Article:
Dental Implant Decisions

Dental Implants as a Treatment Option for Missing Teeth

If you are missing a tooth, there are many good reasons to have it replaced.
A single missing tooth can be replaced with a Dental Implant, or a Bridge


A bridge requires that the teeth on either side of the missing tooth be prepared for crowns. The bridge is cemented to place.

A dental implant is an artificial tooth root. A dental implant can be used to hold in a replacement tooth.

Deciding which treatment option is better for you…

The missing tooth is the last tooth in the arch.

This strongly favors a dental implant. Bridges are normally supports by a tooth on either side. Although it is possible to make a ‘cantilevered’ bridge, with support on only one side, they tend to have a higher failure rate. If there is not a tooth on either side to support a bridge, then an implant is the answer.

The teeth on either side of the space have never had a cavity or any fillings.

This favors a dental implant. When a bridge is placed, the adjacent teeth have to be cut down to allow for the thickness of the materials that the bridge is made of. A tooth that has been cut down is more susceptible to future harm than a healthy, unprepared tooth. Implants replace missing teeth while preserving the adjacent teeth.

The teeth on either side of the space have large old fillings.

This favors a bridge. Fillings are not forever (although we wish they were!). Teeth with fillings may need treatment in the future. If the failing filling is large, this may mean that the tooth will need a crown. A bridge is essentially two crowns attached together by the replacement tooth. Placing a bridge in this situation may improve the condition of the adjacent teeth.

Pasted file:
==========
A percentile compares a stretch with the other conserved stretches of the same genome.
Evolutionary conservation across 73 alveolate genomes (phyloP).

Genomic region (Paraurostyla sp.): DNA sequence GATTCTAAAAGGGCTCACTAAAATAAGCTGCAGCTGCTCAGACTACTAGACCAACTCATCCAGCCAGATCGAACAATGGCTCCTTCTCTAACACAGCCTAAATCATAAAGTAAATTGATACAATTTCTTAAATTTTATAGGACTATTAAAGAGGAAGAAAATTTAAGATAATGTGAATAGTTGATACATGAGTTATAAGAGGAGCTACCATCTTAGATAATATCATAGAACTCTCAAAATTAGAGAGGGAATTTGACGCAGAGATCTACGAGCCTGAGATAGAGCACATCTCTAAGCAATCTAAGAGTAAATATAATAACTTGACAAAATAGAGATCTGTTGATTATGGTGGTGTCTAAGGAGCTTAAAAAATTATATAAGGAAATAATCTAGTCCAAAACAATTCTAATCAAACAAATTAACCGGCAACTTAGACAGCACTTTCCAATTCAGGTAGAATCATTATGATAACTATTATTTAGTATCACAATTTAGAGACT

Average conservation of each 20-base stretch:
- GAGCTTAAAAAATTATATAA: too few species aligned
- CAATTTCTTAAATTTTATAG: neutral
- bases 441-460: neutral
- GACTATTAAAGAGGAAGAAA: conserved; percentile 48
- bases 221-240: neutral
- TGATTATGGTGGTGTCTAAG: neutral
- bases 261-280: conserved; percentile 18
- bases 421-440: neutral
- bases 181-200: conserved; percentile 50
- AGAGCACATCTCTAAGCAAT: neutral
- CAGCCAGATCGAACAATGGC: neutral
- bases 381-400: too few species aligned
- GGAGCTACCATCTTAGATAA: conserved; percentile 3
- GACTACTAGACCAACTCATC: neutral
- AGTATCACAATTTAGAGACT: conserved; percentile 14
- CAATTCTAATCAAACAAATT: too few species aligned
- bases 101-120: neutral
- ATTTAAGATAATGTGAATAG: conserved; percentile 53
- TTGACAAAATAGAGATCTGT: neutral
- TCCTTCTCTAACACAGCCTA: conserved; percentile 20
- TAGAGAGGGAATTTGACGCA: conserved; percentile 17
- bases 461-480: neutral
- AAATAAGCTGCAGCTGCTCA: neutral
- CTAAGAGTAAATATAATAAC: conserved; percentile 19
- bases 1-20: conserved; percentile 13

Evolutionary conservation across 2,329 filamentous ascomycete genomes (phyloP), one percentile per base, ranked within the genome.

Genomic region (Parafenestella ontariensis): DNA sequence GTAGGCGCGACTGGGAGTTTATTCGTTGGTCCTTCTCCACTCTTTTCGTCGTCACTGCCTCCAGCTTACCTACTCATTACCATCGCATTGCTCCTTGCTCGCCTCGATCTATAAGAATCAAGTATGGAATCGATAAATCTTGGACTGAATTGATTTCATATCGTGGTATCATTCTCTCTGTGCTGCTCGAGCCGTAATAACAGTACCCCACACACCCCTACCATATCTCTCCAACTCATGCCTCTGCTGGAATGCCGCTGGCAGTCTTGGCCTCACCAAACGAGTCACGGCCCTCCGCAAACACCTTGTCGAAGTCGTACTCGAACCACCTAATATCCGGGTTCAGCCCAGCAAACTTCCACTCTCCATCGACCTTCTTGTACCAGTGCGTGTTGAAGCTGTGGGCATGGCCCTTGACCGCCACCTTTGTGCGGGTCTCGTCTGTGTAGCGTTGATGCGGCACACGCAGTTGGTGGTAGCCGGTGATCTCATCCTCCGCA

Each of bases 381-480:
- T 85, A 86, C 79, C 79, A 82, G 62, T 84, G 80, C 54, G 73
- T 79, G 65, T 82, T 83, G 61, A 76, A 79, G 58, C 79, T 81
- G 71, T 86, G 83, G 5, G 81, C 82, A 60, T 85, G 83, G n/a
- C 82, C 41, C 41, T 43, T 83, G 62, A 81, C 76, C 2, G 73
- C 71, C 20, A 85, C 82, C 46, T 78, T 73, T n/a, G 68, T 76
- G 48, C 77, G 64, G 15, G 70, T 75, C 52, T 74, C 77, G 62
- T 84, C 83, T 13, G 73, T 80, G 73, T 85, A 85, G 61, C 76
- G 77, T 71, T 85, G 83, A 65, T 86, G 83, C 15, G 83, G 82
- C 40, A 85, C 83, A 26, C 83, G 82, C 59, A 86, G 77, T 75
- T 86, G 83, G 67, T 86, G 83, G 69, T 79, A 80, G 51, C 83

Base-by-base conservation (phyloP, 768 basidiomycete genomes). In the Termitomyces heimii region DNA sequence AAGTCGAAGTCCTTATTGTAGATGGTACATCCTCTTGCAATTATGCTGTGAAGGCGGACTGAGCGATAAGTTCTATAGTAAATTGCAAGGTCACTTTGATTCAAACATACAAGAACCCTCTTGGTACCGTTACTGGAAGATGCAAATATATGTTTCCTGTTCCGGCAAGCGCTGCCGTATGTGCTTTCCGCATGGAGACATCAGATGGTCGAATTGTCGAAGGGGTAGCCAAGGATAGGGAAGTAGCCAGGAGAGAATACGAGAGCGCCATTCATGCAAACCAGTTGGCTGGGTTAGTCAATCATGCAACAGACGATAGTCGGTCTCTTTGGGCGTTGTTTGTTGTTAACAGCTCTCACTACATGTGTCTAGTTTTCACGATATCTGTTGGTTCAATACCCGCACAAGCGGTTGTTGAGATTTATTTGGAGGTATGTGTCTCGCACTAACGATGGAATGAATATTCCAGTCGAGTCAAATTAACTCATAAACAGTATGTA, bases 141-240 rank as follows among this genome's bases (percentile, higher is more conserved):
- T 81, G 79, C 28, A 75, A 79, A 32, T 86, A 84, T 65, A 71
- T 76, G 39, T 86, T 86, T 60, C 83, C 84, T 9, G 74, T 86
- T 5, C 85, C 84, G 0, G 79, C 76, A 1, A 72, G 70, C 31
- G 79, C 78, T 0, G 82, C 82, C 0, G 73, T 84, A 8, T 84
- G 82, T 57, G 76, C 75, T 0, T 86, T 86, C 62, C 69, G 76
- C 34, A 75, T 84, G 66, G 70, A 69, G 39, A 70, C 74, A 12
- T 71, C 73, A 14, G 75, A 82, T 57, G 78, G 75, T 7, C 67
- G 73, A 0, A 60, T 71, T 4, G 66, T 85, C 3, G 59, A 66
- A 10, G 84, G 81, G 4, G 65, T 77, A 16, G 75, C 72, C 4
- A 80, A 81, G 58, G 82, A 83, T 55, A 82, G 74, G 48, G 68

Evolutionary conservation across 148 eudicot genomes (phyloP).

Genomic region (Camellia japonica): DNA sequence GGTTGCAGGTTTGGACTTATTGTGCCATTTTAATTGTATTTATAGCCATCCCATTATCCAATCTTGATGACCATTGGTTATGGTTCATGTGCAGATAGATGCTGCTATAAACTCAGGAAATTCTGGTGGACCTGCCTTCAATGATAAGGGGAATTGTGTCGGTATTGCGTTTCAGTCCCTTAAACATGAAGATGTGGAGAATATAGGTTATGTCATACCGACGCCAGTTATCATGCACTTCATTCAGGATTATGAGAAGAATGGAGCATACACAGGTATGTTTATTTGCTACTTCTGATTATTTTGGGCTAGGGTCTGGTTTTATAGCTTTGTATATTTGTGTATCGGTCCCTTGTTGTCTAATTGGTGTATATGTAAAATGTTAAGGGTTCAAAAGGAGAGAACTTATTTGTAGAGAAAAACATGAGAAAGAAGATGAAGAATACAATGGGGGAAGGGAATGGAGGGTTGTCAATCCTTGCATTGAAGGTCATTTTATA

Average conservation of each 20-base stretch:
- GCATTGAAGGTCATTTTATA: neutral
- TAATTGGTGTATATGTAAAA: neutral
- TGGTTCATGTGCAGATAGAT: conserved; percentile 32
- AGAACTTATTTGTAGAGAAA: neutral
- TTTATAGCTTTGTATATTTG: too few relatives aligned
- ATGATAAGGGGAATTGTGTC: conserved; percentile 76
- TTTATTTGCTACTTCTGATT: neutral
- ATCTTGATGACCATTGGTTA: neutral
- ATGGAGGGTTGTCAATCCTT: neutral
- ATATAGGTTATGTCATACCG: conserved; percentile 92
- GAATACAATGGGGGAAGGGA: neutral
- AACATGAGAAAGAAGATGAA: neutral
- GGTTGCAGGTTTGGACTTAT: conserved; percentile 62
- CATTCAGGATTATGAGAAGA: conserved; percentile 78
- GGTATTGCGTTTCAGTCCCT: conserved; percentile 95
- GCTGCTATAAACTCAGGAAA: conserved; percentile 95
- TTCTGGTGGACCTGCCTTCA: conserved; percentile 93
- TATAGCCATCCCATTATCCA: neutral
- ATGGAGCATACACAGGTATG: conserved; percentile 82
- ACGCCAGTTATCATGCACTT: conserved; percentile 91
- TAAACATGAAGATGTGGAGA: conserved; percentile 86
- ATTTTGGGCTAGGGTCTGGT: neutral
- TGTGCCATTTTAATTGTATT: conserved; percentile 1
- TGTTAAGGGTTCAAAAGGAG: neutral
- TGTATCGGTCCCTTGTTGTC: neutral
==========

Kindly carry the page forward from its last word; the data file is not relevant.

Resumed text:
One or both of the teeth next to the missing tooth has had a root canal treatment.

This favors an implant. Statistics show that bridges placed in this instance have a shorter average lifespan than when an implant is used. The reason for this is that, of necessity, when root canal treatment is performed, some of the tooth structure needs to be removed from the inside of the tooth. This weakens them a bit. When bridges are placed, we ask the roots of two teeth to essentially support the chewing load of three teeth. Although the remaining tooth structure after root canal treatment may be very well be strong enough to support the chewing force of one tooth, it may not be strong enough to support the chewing load of more than one.

Esthetics. Whether a bridge or an implant is the treatment of choice, obtaining good esthetics for a front tooth replacement can be a challenge. You may have a particular situation that would favor either a bridge or an implant over the other.

Medical Issues. Diabetes, if poorly controlled is considered a relative contra-indication for dental implants. Uncontrolled diabetics have poor bone healing. Smokers have more problems with implants than non-smokers. Actually, smokers have more dental problems in general, but the problems are harder to treat when implants are involved.

The above should be considered as a guide and a basis of discussion only. Many other factors go into the decision as to what would be best for you.